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Chilkat

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I am making a 5gal batch of berry wine and I added a 1/2 cup of med French oak to it in first stage fermentation. Is that a good batch?
 

Norton

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I typically wouldn’t add oak to a non grape wine. My main exception for that is elderberry and I’d add about 30 grams in the secondary.
 

Chilkat

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Why not? Have you tried adding to anything other than the two you mentioned?
 

Norton

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Just doesn’t appeal to me except for elderberry. But the great thing about this hobby is that we can make it the way we like it. That is why I mentioned that when I do add it to elderberry about 30grams is what I use.
 

Chilkat

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Yeah - I'm not used to using oak yet. This is the first application of it to my wine. I don't know if it'll come out in the wine's flavor.
 

M38A1

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Related to the oaking question, here's one.....

If you're going to use a spiral or some small chunks, do you soak them in k-meta for some period of time before putting them in the carboy for aging? Or are they typically dried enough that you wouldn't need to worry about contaminants and drop them in from the plastic bag?
 

Chilkat

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Everything I read says to soak in Camden pellets or starsan
 

Johny99

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I’m with @Johnd. I always just put them in. Of course, I keep a clean winery and live in a dry climate. Anything you soak them in will leach out some of the oak stuff you are wanting for the wine.
 

Ajmassa

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Oak prep has been debated quite a few times on this forum. Doesn’t seem to be a wrong way to do it tho.
Previous techniques I’ve read here:
-spritz with sanitizer
-soak in sanitizer
-even put in boiling water

I just put em in dry as well. Figure if my wine is properly sulphited then that should be good to kill any undesireables.
 

jumby

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I also put them in dry. If you soak them in sanitizer, your going to wash off some of the char.
 

M38A1

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Thanks for the replies!

I didn't know this was like a Ford/Chevy or what oil do you use topic. :)
 

Chilkat

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Oak prep has been debated quite a few times on this forum. Doesn’t seem to be a wrong way to do it tho.
Previous techniques I’ve read here:
-spritz with sanitizer
-soak in sanitizer
-even put in boiling water

I just put em in dry as well. Figure if my wine is properly sulphited then that should be good to kill any undesireables.
Those have been the most popular methods, and in my mind anything that's been heated enough to be charred is, in theory, sanitized right? I just dumped mine right in as well.
 

Johnd

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Those have been the most popular methods, and in my mind anything that's been heated enough to be charred is, in theory, sanitized right? I just dumped mine right in as well.
I’d say that your theory is correct, and if it’s packaged and stored to avoid contamination, there should be no worries.
 

Chilkat

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So now that this is an active post, back to my reason for starting this, how much oak is enough for 6 gallons of berry wine? Anyone have an idea?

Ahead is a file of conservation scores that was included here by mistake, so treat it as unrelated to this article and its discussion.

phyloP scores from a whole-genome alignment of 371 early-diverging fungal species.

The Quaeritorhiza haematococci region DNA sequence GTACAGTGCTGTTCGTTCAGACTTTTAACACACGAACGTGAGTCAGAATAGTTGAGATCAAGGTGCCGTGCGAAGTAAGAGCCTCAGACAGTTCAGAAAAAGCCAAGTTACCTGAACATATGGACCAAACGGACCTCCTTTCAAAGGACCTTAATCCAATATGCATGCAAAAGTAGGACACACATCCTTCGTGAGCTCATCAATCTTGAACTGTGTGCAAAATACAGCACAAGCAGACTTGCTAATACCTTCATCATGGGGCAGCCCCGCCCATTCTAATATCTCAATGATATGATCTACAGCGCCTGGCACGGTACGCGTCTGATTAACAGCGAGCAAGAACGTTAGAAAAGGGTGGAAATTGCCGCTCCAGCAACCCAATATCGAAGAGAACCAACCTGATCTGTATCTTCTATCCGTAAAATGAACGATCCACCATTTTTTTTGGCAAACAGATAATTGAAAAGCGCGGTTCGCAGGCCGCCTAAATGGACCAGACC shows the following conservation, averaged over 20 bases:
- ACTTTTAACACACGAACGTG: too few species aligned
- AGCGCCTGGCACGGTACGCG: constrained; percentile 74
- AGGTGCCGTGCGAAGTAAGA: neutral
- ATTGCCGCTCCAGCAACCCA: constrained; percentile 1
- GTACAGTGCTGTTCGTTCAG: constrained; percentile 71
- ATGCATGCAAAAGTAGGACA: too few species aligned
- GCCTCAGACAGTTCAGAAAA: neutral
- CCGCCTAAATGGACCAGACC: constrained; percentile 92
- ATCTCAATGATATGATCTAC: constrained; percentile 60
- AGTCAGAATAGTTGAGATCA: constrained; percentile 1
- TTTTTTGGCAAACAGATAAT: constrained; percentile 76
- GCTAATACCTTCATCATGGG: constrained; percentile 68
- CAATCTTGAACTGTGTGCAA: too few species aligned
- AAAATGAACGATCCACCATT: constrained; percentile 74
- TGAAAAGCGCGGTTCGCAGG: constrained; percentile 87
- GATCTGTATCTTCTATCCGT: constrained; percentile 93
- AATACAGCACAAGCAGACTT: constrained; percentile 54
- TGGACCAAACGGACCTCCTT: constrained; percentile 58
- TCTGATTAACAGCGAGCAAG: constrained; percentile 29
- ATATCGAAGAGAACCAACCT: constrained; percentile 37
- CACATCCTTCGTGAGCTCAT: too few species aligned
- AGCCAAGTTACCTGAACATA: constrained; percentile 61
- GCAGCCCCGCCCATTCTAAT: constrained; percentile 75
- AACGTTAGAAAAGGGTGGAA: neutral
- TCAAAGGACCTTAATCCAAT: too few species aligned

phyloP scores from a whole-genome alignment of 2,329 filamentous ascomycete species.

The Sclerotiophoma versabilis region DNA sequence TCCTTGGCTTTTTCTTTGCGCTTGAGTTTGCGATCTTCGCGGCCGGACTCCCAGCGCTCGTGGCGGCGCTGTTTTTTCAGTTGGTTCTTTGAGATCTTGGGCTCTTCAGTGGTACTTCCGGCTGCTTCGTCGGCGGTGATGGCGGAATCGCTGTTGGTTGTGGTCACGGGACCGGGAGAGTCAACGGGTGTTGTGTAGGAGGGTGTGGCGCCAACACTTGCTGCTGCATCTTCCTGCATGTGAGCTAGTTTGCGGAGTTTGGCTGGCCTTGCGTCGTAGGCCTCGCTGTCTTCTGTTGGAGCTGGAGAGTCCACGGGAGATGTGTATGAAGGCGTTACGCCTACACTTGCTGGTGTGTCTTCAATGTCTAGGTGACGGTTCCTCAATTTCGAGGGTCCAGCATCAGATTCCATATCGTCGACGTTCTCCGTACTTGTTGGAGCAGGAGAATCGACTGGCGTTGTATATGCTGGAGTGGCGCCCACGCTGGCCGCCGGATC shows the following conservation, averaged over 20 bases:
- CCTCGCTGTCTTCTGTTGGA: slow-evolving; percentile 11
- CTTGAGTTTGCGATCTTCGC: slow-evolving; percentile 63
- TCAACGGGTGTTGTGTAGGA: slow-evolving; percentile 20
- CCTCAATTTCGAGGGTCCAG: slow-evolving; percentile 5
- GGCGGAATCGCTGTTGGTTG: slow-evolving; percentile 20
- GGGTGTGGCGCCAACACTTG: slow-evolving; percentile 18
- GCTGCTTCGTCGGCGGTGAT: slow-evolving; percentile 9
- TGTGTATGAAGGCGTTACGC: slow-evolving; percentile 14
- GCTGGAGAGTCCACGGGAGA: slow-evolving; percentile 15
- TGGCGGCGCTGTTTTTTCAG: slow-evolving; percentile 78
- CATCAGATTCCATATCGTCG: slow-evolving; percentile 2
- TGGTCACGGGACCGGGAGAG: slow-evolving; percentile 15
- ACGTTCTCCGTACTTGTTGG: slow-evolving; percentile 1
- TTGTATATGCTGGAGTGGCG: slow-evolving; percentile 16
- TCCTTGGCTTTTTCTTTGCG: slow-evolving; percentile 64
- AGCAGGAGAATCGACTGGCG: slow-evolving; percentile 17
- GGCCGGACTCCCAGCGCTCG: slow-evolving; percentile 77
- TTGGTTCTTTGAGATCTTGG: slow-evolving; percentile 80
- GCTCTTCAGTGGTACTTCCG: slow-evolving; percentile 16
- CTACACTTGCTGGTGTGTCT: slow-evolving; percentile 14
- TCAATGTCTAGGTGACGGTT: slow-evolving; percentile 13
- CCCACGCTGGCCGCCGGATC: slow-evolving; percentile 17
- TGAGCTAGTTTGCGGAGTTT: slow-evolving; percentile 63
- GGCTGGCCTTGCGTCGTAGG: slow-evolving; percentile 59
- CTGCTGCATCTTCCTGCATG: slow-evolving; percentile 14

meadmaker1

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Start slow, you can always add more.
What type are you using. Cubes and staves are easier to handle.
I would start with a couple oz's.
There are different flavors to be had from less left in longer vs more left in a shorter time, just as there is to different types and roasts.
Im sure if you look there is a thread full of opinions on how much, when, and why to oak.
 

winemaker81

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I added 1/2 lb toasted oak to the primary for a recently started batch of elderberry. It was in 4 days before I skimmed it out -- the elderberry develops "gunk" on top and I ended up removing it all together. In general, leaving oak in for the duration of fermentation is not a problem. One half cup shouldn't be a problem.

If you're oaking after fermentation, go cautious. You can always add more oak, but once the flavor is in there, it's not coming out. I have a friend who made a chardonnay that tastes exactly like my table. It was not a good experiment.

Also keep in mind the surface area -- the smaller the pieces, the more surface area and the more flavor that will extract into the wine. You're going to get a LOT more flavoring from oak powder vs. oak chips, or oak cubes. In secondary storage, taste weekly. If you think it's getting close, it's time to take the oak out.
 

4score

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Related to the oaking question, here's one.....

If you're going to use a spiral or some small chunks, do you soak them in k-meta for some period of time before putting them in the carboy for aging? Or are they typically dried enough that you wouldn't need to worry about contaminants and drop them in from the plastic bag?
I just drop them in straight from the package.
 

BigH

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Add me to the list of people that just dump the oak straight it after removing it from its sealed package. My oak of choice are WineStix. Don't ask me why. They look more manly than other forms of oak (well, other than a huge barrel I suppose)

H
 

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